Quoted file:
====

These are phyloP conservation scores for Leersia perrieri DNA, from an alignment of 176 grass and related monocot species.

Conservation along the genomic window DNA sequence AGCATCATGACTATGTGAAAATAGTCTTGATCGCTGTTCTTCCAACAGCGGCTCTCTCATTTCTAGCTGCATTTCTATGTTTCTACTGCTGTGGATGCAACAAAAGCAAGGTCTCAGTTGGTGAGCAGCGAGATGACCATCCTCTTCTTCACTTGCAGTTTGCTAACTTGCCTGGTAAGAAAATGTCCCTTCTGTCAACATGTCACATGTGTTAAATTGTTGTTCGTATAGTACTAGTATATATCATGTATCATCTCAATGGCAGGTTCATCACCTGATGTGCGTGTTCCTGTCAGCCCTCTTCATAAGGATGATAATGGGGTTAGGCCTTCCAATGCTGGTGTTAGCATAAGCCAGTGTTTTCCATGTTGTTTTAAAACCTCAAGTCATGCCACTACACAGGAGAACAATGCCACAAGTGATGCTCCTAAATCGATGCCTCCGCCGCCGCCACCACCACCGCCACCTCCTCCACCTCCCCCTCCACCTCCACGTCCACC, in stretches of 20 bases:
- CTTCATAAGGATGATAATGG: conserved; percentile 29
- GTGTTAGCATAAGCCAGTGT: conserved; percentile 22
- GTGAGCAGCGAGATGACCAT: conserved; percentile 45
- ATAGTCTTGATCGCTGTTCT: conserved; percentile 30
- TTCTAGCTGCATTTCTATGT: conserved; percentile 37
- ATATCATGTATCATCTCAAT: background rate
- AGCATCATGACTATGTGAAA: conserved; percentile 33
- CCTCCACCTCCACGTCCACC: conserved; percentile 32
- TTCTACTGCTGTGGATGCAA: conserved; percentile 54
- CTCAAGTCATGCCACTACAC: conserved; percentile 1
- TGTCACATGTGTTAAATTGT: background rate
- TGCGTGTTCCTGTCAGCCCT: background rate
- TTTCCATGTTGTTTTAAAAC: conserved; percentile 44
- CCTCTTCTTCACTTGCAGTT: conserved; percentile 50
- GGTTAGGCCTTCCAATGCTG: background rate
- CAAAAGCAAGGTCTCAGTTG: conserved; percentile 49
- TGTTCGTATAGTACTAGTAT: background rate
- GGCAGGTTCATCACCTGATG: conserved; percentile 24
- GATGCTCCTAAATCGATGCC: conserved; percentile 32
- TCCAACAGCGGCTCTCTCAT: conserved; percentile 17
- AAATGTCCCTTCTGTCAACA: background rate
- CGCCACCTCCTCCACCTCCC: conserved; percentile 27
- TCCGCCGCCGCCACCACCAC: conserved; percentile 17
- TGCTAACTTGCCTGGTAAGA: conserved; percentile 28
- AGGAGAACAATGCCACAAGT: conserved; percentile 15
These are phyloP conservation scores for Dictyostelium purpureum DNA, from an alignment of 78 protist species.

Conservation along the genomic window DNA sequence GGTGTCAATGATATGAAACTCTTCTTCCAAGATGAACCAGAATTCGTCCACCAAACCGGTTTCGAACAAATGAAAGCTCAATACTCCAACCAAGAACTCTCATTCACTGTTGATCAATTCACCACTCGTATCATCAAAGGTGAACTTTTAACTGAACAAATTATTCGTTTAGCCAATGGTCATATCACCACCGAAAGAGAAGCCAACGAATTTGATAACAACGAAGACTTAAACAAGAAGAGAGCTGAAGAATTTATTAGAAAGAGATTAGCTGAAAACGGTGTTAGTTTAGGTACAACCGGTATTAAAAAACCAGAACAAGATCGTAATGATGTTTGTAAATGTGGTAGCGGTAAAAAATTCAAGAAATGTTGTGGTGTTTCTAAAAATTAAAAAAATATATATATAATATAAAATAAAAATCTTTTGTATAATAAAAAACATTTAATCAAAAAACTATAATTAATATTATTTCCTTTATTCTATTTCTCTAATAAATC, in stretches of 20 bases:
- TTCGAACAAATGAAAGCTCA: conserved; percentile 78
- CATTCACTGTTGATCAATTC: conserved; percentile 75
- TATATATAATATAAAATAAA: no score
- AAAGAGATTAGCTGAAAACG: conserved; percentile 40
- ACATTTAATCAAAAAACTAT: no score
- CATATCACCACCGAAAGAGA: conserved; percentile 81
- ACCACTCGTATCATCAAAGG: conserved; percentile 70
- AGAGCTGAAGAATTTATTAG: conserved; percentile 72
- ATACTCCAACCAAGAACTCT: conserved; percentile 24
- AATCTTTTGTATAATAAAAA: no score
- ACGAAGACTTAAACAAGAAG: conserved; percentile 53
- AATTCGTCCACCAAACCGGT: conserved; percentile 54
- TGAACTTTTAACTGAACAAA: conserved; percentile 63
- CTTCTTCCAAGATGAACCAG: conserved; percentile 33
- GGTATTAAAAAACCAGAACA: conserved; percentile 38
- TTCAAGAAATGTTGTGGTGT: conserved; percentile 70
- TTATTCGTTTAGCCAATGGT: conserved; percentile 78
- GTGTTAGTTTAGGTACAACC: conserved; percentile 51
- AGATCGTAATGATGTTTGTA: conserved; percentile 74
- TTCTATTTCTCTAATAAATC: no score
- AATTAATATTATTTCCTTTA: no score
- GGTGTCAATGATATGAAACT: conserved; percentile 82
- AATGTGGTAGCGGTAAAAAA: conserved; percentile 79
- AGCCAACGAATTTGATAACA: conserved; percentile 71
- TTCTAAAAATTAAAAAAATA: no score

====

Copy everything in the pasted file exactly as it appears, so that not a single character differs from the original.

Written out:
These are phyloP conservation scores for Leersia perrieri DNA, from an alignment of 176 grass and related monocot species.

Conservation along the genomic window DNA sequence AGCATCATGACTATGTGAAAATAGTCTTGATCGCTGTTCTTCCAACAGCGGCTCTCTCATTTCTAGCTGCATTTCTATGTTTCTACTGCTGTGGATGCAACAAAAGCAAGGTCTCAGTTGGTGAGCAGCGAGATGACCATCCTCTTCTTCACTTGCAGTTTGCTAACTTGCCTGGTAAGAAAATGTCCCTTCTGTCAACATGTCACATGTGTTAAATTGTTGTTCGTATAGTACTAGTATATATCATGTATCATCTCAATGGCAGGTTCATCACCTGATGTGCGTGTTCCTGTCAGCCCTCTTCATAAGGATGATAATGGGGTTAGGCCTTCCAATGCTGGTGTTAGCATAAGCCAGTGTTTTCCATGTTGTTTTAAAACCTCAAGTCATGCCACTACACAGGAGAACAATGCCACAAGTGATGCTCCTAAATCGATGCCTCCGCCGCCGCCACCACCACCGCCACCTCCTCCACCTCCCCCTCCACCTCCACGTCCACC, in stretches of 20 bases:
- CTTCATAAGGATGATAATGG: conserved; percentile 29
- GTGTTAGCATAAGCCAGTGT: conserved; percentile 22
- GTGAGCAGCGAGATGACCAT: conserved; percentile 45
- ATAGTCTTGATCGCTGTTCT: conserved; percentile 30
- TTCTAGCTGCATTTCTATGT: conserved; percentile 37
- ATATCATGTATCATCTCAAT: background rate
- AGCATCATGACTATGTGAAA: conserved; percentile 33
- CCTCCACCTCCACGTCCACC: conserved; percentile 32
- TTCTACTGCTGTGGATGCAA: conserved; percentile 54
- CTCAAGTCATGCCACTACAC: conserved; percentile 1
- TGTCACATGTGTTAAATTGT: background rate
- TGCGTGTTCCTGTCAGCCCT: background rate
- TTTCCATGTTGTTTTAAAAC: conserved; percentile 44
- CCTCTTCTTCACTTGCAGTT: conserved; percentile 50
- GGTTAGGCCTTCCAATGCTG: background rate
- CAAAAGCAAGGTCTCAGTTG: conserved; percentile 49
- TGTTCGTATAGTACTAGTAT: background rate
- GGCAGGTTCATCACCTGATG: conserved; percentile 24
- GATGCTCCTAAATCGATGCC: conserved; percentile 32
- TCCAACAGCGGCTCTCTCAT: conserved; percentile 17
- AAATGTCCCTTCTGTCAACA: background rate
- CGCCACCTCCTCCACCTCCC: conserved; percentile 27
- TCCGCCGCCGCCACCACCAC: conserved; percentile 17
- TGCTAACTTGCCTGGTAAGA: conserved; percentile 28
- AGGAGAACAATGCCACAAGT: conserved; percentile 15
These are phyloP conservation scores for Dictyostelium purpureum DNA, from an alignment of 78 protist species.

Conservation along the genomic window DNA sequence GGTGTCAATGATATGAAACTCTTCTTCCAAGATGAACCAGAATTCGTCCACCAAACCGGTTTCGAACAAATGAAAGCTCAATACTCCAACCAAGAACTCTCATTCACTGTTGATCAATTCACCACTCGTATCATCAAAGGTGAACTTTTAACTGAACAAATTATTCGTTTAGCCAATGGTCATATCACCACCGAAAGAGAAGCCAACGAATTTGATAACAACGAAGACTTAAACAAGAAGAGAGCTGAAGAATTTATTAGAAAGAGATTAGCTGAAAACGGTGTTAGTTTAGGTACAACCGGTATTAAAAAACCAGAACAAGATCGTAATGATGTTTGTAAATGTGGTAGCGGTAAAAAATTCAAGAAATGTTGTGGTGTTTCTAAAAATTAAAAAAATATATATATAATATAAAATAAAAATCTTTTGTATAATAAAAAACATTTAATCAAAAAACTATAATTAATATTATTTCCTTTATTCTATTTCTCTAATAAATC, in stretches of 20 bases:
- TTCGAACAAATGAAAGCTCA: conserved; percentile 78
- CATTCACTGTTGATCAATTC: conserved; percentile 75
- TATATATAATATAAAATAAA: no score
- AAAGAGATTAGCTGAAAACG: conserved; percentile 40
- ACATTTAATCAAAAAACTAT: no score
- CATATCACCACCGAAAGAGA: conserved; percentile 81
- ACCACTCGTATCATCAAAGG: conserved; percentile 70
- AGAGCTGAAGAATTTATTAG: conserved; percentile 72
- ATACTCCAACCAAGAACTCT: conserved; percentile 24
- AATCTTTTGTATAATAAAAA: no score
- ACGAAGACTTAAACAAGAAG: conserved; percentile 53
- AATTCGTCCACCAAACCGGT: conserved; percentile 54
- TGAACTTTTAACTGAACAAA: conserved; percentile 63
- CTTCTTCCAAGATGAACCAG: conserved; percentile 33
- GGTATTAAAAAACCAGAACA: conserved; percentile 38
- TTCAAGAAATGTTGTGGTGT: conserved; percentile 70
- TTATTCGTTTAGCCAATGGT: conserved; percentile 78
- GTGTTAGTTTAGGTACAACC: conserved; percentile 51
- AGATCGTAATGATGTTTGTA: conserved; percentile 74
- TTCTATTTCTCTAATAAATC: no score
- AATTAATATTATTTCCTTTA: no score
- GGTGTCAATGATATGAAACT: conserved; percentile 82
- AATGTGGTAGCGGTAAAAAA: conserved; percentile 79
- AGCCAACGAATTTGATAACA: conserved; percentile 71
- TTCTAAAAATTAAAAAAATA: no score